Chinese Communism and the 70-Year Itch

China's government is approaching an age that has often proven fatal for other single-party regimes. Will Xi Jinping make the necessary reforms to avoid a crisis?

When Western Journalists Loved China's Communists Cea/Flickr

When Western Journalists Loved China's Communists

A Shanghai exhibit on the 1930s commemorates an almost-forgotten era of foreign reporting on China, but what it leaves out is more significant.

Why Afghans May Vote for a Pencil or Bulldozer Reuters

Why Afghans May Vote for a Pencil or Bulldozer

In a country where fewer than half of voters are literate, ballots for an upcoming election take on a more pictorial form.

Chinese Dissident's Students Say Poor Teaching—Not Politics—Caused Firing Wikimedia Commons

Chinese Dissident's Students Say Poor Teaching—Not Politics—Caused Firing

When Xia Yeliang was dismissed from his job teaching economics at Beijing University, Western critics claimed his outspoken liberal beliefs were the reason. But the people Xia taught tell a different story.

Interview: Malala Yousafzai Defends Herself Against Oddball Conspiracy Theories Reuters

Interview: Malala Yousafzai Defends Herself Against Oddball Conspiracy Theories

Conservative critics have accused her of fabricating an assassination attempt and being aligned with the West, but she remains committed to advocating for young girls in Pakistan. 

Why Libya Is So Hard to Govern Reuters

Why Libya Is So Hard to Govern

Inter-group squabbling reigns as the country stalls on drafting its new constitution.

Malala Yousafzai's Global Reach Reuters

Malala Yousafzai's Global Reach

British Prime Minister Gordon Brown says the teen advocate shows "the world that good can come when you stand up for your principles."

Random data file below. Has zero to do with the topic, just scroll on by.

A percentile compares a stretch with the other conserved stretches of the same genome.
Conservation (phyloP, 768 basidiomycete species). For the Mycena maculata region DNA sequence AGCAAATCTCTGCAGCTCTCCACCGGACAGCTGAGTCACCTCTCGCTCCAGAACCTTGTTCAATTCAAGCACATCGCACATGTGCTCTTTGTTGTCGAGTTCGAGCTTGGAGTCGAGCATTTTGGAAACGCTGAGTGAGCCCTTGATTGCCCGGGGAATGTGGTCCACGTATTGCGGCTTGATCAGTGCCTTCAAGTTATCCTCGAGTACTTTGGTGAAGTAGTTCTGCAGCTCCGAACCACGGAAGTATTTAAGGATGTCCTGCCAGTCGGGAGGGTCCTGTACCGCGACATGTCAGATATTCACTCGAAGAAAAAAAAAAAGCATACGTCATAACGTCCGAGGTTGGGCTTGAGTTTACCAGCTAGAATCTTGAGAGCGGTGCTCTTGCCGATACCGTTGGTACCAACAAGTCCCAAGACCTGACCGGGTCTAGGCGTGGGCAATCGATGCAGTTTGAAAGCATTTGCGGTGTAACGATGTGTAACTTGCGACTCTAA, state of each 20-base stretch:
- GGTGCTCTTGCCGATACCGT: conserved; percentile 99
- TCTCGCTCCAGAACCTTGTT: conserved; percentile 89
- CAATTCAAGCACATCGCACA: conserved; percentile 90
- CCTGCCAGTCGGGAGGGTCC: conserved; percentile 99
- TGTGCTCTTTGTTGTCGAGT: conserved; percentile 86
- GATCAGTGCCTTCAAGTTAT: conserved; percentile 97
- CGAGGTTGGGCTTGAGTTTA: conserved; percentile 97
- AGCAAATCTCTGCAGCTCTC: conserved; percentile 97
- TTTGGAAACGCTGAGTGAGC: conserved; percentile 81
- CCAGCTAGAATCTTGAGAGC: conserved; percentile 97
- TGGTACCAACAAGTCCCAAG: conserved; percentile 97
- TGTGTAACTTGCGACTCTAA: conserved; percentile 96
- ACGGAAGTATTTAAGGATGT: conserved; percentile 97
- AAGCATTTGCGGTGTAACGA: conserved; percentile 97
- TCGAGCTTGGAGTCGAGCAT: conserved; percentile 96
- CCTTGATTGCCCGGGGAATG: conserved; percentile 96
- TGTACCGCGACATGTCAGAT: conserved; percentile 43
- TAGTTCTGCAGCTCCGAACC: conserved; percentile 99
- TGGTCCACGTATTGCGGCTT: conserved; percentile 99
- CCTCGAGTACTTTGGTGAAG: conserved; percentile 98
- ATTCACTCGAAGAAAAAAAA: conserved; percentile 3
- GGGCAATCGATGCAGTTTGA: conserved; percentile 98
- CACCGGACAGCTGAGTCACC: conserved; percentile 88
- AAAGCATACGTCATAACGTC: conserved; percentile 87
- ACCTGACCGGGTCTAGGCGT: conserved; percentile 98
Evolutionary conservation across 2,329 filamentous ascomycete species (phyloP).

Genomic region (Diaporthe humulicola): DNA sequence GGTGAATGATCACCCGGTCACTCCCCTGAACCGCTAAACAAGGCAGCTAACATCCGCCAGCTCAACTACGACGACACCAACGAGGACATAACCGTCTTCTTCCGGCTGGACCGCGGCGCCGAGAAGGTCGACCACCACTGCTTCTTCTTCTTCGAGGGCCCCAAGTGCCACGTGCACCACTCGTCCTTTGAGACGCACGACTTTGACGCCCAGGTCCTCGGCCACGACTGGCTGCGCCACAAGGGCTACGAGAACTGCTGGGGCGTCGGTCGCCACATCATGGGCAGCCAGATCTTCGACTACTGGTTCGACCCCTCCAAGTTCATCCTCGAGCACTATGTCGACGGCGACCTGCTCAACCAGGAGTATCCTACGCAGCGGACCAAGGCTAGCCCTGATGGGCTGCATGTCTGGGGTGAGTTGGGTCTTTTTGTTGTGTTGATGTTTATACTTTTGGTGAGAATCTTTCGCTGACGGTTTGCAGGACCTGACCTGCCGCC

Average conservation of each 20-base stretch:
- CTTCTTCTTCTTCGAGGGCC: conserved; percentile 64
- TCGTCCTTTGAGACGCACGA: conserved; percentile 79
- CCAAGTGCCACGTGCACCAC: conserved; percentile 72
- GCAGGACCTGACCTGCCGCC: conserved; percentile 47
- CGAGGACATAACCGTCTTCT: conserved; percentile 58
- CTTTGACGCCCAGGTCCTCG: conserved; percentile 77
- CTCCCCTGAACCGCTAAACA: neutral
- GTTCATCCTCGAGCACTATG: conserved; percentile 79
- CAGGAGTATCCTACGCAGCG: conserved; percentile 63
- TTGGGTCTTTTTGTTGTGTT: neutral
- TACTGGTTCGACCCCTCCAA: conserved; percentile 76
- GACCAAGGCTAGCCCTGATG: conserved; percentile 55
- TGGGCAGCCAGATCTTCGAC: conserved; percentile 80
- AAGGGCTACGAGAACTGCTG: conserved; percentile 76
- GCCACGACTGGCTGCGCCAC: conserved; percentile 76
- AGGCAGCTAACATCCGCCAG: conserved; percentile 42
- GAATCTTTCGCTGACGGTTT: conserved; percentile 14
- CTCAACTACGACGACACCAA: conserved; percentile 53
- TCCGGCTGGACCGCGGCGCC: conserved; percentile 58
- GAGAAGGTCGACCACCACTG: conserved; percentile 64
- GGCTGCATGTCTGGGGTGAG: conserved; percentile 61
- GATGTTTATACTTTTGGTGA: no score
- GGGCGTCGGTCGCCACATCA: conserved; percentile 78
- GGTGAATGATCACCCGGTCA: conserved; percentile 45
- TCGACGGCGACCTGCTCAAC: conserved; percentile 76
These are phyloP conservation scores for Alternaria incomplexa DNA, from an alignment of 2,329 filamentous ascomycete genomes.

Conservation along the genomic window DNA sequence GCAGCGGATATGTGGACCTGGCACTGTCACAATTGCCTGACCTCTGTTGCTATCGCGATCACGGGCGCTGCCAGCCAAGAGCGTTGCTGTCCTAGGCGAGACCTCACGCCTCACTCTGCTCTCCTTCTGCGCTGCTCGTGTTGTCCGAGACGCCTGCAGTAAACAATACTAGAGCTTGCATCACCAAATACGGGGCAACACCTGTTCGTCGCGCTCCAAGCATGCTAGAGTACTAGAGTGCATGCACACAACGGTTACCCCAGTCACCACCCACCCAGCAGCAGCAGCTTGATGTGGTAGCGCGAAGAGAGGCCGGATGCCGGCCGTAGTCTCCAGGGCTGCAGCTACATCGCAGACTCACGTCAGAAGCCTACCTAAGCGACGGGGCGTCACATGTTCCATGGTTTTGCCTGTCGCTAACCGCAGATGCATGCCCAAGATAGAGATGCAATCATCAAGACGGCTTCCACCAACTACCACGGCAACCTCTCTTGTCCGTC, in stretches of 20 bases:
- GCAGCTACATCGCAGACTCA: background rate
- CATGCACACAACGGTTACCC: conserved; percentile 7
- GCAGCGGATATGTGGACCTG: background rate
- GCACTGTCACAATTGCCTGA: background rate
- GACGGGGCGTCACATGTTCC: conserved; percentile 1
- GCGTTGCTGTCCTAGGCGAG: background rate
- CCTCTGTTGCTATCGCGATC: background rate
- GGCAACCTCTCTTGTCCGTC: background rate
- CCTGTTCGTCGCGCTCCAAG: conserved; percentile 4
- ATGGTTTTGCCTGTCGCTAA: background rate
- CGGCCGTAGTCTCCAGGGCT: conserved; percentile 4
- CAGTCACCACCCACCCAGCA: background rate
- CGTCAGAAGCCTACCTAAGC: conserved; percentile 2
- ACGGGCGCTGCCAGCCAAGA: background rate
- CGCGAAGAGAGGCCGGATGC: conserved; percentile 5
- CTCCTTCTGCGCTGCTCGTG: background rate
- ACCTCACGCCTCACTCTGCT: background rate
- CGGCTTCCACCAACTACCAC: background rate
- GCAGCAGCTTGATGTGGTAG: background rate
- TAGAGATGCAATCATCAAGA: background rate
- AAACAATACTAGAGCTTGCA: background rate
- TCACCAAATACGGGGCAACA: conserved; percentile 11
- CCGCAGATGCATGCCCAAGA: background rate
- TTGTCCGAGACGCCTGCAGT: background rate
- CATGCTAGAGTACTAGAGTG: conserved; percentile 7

'Negative Physiological Impacts'? Why Saudi Women Aren't Allowed to Drive AP

'Negative Physiological Impacts'? Why Saudi Women Aren't Allowed to Drive

The odd restriction is as much cultural as religious.

How Internet Censorship Actually Works in China Carlos Barria/Reuters

How Internet Censorship Actually Works in China

Studies show that the government permits some dissent online—but strikes down hard on calls for collective action.

China to Unblock Facebook and Twitter—but Only Inside the Shanghai Free Trade Zone Reuters

China to Unblock Facebook and Twitter—but Only Inside the Shanghai Free Trade Zone

Throughout the rest of the country, the long-term bans on the popular social media sites will remain in place.

Meet Yang Jisheng:  China's Chronicler of Past Horrors Wikimedia Commons

Meet Yang Jisheng: China's Chronicler of Past Horrors

The author of the award-winning book Tombstone discusses how Chinese authoritarianism caused the greatest famine in human history—and continues to cause social problems today.

In China, Being Retweeted 500 Times Can Land You in Jail Carlos Barria/Reuters

In China, Being Retweeted 500 Times Can Land You in Jail

A teenager in Gansu Province who commented on police brutality has been detained as part of the government's crackdown on “online rumors.”

Burma May Be Liberalizing—but It Still Needs Chinese Money Soe Zeya Tun/Reuters

Burma May Be Liberalizing—but It Still Needs Chinese Money

Despite its recent democratic transition, the Southeast Asian country is still reliant on its giant neighbor.

What Is Behind China's Big Internet Crackdown? Reuters

What Is Behind China's Big Internet Crackdown?

The recent spate of arrests is reminiscent of an earlier, darker time in Chinese history.

What This Hand Gesture Means for Egypt's Future Reuters

What This Hand Gesture Means for Egypt's Future

The four-fingered Rabaa has replaced the “V” symbol among the country’s protesters, and that could be a bad thing.

The Cop Behind China's Online Crackdown Reuters

The Cop Behind China's Online Crackdown

Once little known, Fu Zhenghua has detained or arrested several well-known Internet commentators in recent weeks. 

The Biggest Story in Photos

Fleeing ISIS, Syrian Kurds Swarm into Turkey

Why We Tend to Show Our Left Side in Pictures